Governance and environmental degradation in Haiti
Richener Noël, September 2013
For several decades, Haiti has endured major environmental degradation caused by the anarchic occupation of certain high-risk areas, the spontaneous appearance of new neighbourhoods, poor waste management and the proliferation of buildings outwith all legal and institutional frameworks. There are, nevertheless, a number of authorities and laws which have been established to protect the physical environment in which the Haitian population lives. This institutionalisation does not appear to be part of an approach based on results and effectiveness aiming to halt the process of general deforestation, destruction of watersheds and erosion. This article argues that Haiti’s poor environmental management is the result of a lack of a sufficiently developed environmental policy and mechanisms for the coordination, facilitation and intervention of the different institutions in the environmental sector.
The deterioration of the environment in Haiti is a widely recognised fact: the country is said to be in a permanent state of vulnerability (in terms of the risk of floods, landslides, pollution, erosion, etc.) .
In rural areas, the most worrying factors are deforestation, bad cultivation practices, the splitting up of land, erosion and the degradation of watersheds. Vegetation cover fell to 2% of the land area in 2012 (around 15% if we take tree cultivation into account) . The degradation of watersheds linked to deforestation is the main cause of floods which cause a great deal of both material and human damage when there is heavy rainfall . 80% of the country is mountainous with slopes that vary from shallow to steep, small valleys and easily-flooded coastal plains. This can be seen from the results of the different natural disasters which have affected these areas in the last decade. In 2004, when there was major torrential rain, several thousand people were killed or went missing in the sections communales of Mapou, Belle-Anse, Bodarie (South-east) and Fonds-Verrettes (West). Damage on a similar scale took place in 2008 in Artibonite, the west and the south, after a series of cyclones. The heavy rainfall in October 2012 with the passage of cyclone Sandy also affected the rural economy (notably in the agriculture and livestock sectors), and consequently affected the livelihoods of small farmers.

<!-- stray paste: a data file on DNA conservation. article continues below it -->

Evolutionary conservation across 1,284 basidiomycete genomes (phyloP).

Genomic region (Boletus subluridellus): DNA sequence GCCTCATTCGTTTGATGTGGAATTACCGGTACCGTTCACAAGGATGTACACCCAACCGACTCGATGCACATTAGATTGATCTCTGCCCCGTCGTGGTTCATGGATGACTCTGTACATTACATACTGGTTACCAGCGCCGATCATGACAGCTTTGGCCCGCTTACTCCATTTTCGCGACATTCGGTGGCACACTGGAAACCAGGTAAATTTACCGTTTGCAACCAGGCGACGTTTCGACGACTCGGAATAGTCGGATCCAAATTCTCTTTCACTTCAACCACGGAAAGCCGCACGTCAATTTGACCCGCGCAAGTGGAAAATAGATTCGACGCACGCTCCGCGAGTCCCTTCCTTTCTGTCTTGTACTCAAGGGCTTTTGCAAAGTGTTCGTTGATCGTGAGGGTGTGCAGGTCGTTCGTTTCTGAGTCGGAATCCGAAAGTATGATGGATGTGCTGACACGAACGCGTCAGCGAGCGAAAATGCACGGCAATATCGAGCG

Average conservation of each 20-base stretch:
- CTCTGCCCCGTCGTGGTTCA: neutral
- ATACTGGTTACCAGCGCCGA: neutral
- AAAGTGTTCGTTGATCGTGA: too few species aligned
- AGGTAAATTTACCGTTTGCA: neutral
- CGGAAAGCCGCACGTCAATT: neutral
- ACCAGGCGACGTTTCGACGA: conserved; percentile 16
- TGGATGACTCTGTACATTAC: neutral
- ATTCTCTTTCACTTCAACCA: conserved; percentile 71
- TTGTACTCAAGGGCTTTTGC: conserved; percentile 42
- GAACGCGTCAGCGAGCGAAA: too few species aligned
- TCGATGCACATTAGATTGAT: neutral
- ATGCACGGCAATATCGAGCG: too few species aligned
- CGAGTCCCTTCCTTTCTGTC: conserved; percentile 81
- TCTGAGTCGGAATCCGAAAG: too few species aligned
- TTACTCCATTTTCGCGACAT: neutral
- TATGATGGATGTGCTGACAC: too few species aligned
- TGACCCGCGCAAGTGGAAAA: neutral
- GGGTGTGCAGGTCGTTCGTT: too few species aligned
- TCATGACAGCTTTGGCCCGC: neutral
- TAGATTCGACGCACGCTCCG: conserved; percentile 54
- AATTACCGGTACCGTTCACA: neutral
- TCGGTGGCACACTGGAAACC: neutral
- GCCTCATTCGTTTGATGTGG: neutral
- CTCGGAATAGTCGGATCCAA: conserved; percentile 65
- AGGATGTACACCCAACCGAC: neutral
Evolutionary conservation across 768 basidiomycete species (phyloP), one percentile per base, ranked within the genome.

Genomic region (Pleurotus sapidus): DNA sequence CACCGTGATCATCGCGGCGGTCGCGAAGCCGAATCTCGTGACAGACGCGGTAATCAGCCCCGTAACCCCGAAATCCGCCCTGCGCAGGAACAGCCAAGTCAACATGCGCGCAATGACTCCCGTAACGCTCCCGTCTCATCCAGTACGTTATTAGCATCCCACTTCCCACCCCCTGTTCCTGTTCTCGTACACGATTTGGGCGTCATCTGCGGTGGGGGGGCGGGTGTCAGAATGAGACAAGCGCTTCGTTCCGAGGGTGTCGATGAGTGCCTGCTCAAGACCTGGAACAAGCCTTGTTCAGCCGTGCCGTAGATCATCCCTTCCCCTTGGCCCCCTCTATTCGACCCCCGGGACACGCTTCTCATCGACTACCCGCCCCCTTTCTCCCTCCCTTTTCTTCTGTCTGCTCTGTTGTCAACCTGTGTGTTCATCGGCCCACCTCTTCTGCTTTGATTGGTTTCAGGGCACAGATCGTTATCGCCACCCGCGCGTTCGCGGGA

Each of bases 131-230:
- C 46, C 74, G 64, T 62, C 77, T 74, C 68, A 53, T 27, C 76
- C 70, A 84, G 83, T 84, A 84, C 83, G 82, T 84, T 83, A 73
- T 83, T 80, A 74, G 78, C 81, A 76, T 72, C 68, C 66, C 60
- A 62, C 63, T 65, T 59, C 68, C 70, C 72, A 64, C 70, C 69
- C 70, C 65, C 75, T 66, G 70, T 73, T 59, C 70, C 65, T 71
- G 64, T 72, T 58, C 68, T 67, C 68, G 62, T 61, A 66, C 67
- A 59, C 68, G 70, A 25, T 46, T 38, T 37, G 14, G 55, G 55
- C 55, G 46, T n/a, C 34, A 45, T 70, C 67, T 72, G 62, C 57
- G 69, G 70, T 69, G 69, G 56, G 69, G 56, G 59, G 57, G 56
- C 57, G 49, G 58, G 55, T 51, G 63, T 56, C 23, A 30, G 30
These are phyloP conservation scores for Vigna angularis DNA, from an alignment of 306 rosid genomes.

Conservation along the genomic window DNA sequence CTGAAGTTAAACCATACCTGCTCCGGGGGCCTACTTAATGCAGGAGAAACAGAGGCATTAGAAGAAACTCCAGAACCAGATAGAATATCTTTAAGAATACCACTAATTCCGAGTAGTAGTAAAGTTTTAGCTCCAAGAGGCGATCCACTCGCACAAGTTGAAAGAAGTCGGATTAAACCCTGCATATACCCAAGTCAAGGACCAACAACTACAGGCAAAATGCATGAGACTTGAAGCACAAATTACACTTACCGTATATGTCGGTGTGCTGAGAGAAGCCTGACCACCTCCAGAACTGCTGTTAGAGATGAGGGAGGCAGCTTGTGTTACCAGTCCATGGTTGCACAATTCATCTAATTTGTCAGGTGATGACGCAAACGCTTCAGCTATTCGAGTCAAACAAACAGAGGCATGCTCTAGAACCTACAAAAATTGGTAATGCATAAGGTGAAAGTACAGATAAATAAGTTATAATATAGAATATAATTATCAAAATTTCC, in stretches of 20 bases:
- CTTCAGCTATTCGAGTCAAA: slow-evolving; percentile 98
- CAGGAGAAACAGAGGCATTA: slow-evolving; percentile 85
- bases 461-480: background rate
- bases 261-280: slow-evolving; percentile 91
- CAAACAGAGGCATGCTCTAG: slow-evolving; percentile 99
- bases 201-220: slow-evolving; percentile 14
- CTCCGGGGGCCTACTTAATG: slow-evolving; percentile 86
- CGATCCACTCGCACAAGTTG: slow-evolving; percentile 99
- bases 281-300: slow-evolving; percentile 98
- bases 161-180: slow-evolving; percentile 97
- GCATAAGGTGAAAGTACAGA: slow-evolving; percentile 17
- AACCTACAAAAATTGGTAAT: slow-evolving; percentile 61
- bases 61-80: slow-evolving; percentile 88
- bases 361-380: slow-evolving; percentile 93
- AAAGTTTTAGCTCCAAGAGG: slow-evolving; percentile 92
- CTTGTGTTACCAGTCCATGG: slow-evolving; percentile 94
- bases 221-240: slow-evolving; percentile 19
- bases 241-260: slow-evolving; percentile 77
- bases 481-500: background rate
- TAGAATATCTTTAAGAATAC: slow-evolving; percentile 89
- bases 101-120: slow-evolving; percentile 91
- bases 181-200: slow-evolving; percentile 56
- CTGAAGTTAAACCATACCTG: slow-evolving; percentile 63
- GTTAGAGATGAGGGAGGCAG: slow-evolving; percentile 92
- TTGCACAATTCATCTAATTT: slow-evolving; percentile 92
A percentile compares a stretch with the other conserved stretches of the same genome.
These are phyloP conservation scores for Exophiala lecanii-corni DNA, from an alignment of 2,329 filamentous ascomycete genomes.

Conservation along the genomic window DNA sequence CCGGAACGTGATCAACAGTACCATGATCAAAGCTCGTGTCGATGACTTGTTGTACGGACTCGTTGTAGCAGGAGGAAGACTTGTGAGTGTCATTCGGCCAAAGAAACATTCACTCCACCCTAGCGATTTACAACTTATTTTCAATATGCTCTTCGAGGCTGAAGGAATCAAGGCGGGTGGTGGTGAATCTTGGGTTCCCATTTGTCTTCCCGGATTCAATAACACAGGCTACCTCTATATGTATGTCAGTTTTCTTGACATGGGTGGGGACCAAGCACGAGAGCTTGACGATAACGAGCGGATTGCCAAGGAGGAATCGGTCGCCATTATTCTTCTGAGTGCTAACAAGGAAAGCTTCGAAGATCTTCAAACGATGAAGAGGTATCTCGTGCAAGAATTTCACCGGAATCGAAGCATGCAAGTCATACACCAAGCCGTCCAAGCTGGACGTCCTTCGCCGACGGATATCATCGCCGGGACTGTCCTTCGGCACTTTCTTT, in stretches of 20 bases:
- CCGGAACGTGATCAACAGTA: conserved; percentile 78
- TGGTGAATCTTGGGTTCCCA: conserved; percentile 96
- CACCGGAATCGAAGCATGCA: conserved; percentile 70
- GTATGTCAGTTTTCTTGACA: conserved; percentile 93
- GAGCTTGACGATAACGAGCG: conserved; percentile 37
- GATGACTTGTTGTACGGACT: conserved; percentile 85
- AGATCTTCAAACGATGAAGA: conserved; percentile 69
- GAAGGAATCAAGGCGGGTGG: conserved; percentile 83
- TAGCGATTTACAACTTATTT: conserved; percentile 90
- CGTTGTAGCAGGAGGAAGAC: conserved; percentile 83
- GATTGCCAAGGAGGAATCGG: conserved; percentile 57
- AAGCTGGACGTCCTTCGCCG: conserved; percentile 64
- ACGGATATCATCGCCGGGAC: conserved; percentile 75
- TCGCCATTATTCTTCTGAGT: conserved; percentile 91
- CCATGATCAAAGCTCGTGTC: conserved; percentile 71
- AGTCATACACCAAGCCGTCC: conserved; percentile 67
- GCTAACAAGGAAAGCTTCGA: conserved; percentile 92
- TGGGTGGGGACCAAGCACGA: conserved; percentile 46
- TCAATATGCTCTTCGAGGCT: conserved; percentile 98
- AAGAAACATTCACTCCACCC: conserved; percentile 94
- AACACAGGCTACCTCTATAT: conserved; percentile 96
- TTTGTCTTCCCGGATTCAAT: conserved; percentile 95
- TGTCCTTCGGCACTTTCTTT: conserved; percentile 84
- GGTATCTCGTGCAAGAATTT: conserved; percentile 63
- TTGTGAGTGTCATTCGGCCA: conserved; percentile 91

Regarding the management of urban space, the situation is also judged to be unsustainable and difficult. Since the 1960s, massive internal migration and population increase has taken place. Cities have grown beyond their historical limits due to the uncontrolled flow of people to peripheral zones and the establishment of shanty towns. Cities have grown without any genuine urban planning. New neighbourhoods have spread and generally become more densely populated without being properly linked up with pre-existing urban frameworks, which increases urban exclusion (in terms of distribution of services), environmental degradation (with the destruction of the physical landscape) and maintains cities in a state of under-development. The country is struggling with the “urban transition” that has taken place since the second half of the 20th century . The urbanization process is a major challenge and Haitian cities have not had the means to manage a structured transition from small “traditional” towns to major (urban) conglomerates. Almost all the main towns (Saint-Marc, Cap-Haïtien, Gonaïves, Cayes, Léogâne, etc.) have experienced floods that resulted in great human loss and major material damage.